The number of views of the keyword “Ozempic” #Ozempic on the TikTok network has reached more than 500 million, and this insane demand due to the fact that this drug for diabetes leads to slimming, is causing it to be lost from the market and alarming doctors.
An American TikTok user recounted in a video clip that was viewed nearly a hundred thousand times, “I started taking ‘Uzbek+’ six weeks ago.” I just injected myself with this product!”
Is “Uzbek” a miracle cure? In fact, this injectable product is intended to “treat insufficiently controlled type 2 diabetes” in adults, according to the Danish company Novo Nordisk, which has been marketing it in France since 2019.
The active ingredient of this drug, semaglutide, works by attaching itself to receptors for a hormone that plays a role in controlling blood sugar levels and stimulates insulin secretion when blood glucose is high.
It also slows gastric emptying and thus reduces appetite, leading to significant weight loss of about 10 percent in one year. This enabled the manufacturer to obtain a license to market semaglutide in several countries, including the United States, in a stronger dose and under another name, Wegovy, intended for the treatment of obesity.
In France, the High Authority for Health at the end of December expressed a positive opinion on the use of “Wegovi” for the treatment of obesity. Currently, this is limited to those who suffer from obesity and a related disease.
And pending a decision by the authorities regarding the price of “Wegovi” and the method of collecting its price from social security, it is still given limited, unlike “Uzbek” which is available “with a regular medical prescription”, as noted by Professor Jean-Luc Faye of the University of Montpellier.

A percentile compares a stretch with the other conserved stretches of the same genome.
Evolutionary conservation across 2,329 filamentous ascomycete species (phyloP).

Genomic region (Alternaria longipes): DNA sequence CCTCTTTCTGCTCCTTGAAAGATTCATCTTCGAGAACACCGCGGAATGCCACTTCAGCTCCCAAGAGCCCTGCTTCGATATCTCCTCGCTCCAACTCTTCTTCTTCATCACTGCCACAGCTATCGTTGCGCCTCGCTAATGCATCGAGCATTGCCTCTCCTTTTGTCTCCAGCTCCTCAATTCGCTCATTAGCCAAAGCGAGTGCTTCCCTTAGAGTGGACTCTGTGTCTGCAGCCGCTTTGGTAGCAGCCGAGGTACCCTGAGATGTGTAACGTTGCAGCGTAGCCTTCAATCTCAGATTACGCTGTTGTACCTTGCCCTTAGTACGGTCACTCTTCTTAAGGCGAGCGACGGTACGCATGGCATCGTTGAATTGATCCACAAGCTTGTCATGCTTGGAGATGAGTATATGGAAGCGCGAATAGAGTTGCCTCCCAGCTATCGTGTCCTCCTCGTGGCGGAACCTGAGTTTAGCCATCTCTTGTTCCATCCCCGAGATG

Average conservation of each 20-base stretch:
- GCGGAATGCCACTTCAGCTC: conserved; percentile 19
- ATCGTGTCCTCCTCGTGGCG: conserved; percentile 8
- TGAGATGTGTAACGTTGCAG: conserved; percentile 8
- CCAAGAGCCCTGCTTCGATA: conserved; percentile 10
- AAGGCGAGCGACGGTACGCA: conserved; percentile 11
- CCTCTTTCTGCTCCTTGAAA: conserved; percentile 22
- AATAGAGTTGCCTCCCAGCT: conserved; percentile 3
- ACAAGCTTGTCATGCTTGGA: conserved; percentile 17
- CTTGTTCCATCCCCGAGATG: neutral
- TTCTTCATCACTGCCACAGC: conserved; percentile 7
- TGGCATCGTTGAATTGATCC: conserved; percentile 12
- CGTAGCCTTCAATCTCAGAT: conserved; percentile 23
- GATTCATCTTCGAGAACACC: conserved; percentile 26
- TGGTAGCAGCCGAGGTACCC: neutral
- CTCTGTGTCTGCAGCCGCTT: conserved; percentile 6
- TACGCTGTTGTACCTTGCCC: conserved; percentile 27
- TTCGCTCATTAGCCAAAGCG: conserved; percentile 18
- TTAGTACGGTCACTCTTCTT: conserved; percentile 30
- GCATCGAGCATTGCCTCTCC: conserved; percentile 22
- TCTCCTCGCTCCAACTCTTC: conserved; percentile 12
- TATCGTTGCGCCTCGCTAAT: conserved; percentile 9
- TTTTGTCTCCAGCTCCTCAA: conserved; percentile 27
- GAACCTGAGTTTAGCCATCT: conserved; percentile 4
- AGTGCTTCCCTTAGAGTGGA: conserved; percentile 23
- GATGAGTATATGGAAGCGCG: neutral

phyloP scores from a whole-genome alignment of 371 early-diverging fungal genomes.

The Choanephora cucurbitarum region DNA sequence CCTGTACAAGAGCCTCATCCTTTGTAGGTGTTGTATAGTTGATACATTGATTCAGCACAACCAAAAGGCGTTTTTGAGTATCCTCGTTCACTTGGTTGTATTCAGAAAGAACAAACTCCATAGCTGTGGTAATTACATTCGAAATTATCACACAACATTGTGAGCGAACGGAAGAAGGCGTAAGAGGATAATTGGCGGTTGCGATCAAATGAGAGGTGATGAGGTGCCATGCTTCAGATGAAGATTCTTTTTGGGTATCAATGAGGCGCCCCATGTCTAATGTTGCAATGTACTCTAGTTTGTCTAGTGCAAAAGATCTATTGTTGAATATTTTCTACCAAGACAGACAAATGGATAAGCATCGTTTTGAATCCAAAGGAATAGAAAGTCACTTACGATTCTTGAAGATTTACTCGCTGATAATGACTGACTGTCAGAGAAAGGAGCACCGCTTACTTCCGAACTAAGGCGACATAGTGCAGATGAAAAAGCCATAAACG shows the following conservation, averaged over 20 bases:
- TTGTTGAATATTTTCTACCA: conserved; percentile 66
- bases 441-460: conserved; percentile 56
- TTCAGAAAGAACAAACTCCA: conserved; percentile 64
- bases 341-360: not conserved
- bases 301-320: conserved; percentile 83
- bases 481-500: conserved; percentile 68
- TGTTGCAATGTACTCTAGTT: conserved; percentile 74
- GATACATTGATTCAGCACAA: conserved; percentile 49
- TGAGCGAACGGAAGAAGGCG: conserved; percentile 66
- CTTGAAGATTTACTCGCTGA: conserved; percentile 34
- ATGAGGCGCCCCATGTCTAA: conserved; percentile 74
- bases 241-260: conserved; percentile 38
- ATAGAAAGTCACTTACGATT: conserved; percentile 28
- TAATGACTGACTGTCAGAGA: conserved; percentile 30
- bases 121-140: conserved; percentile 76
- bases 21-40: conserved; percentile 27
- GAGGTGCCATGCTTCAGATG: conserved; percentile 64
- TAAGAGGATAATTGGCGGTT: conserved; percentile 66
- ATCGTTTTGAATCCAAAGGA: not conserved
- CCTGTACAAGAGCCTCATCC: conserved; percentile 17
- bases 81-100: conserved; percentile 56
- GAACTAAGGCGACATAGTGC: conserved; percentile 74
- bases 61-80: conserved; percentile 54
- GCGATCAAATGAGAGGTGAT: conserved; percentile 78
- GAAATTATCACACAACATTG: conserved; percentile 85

He pointed out that “pharmacists received prescriptions” for “Ozimbeks” for people without diabetes, as well as “false prescriptions used by more than one person.”
And the National Medicines Authority alerted doctors to the necessity of fully respecting the necessity of fulfilling the condition of diabetes in the patient in order to prescribe this drug to him. Although the authority did not notice any “sudden increase in consumption in recent months”, a decrease in the quantities available from “Uzbek” was recorded due to the increase in global demand.
Novo Nordisk acknowledged that its current production capacity does not always allow it to meet this increased demand, citing intermittent supply of required quantities and periodic stock outs.
Jean-François Thibault of the Diabetes Patients Union expressed his concern about the possible “crash” of the French on “Wegovi” when it is put on the French market, especially that semaglutide is “highly effective” against diabetes.
Obesity specialist at the National Institute of Health and Medical Research Karen Kleiman stressed the need to regulate the “Wegovi” prescription “well” when it becomes available, noting that “it is not a medicine + magic +, as is always the case with regard to obesity, it must be accompanied by care.” Inclusive”.
Doctors were also concerned about side effects of semaglutide that were under-reported by patients, according to Professor Faye, who noted that “neither patients nor prescribers have an incentive to report it”.
In addition to nausea, “there are also rare but more serious risks, such as acute pancreatitis that can occur even in low doses, biliary disturbances, and rare cases of severe constipation that can lead to bowel obstruction,” Faye said. He also reported that “there is a higher risk of developing thyroid cancer” after several years of treatment.
In response to a question about the possibility of a new health scandal similar to that related to the anti-diabetes drug “Mediator” (between 1976 and 2009), Professor Faye reassured that “there is a greater experience with this drug category” that allows for a better evaluation of it. Although the risks of semaglutide are “well-established” with respect to its benefits for diabetes control, “doubts remain, particularly for long-term overweight patients”.
He said, “The therapeutic benefit of using it to reduce some kilograms is non-existent. The goal in this case is limited to aesthetics, while the risks exist.”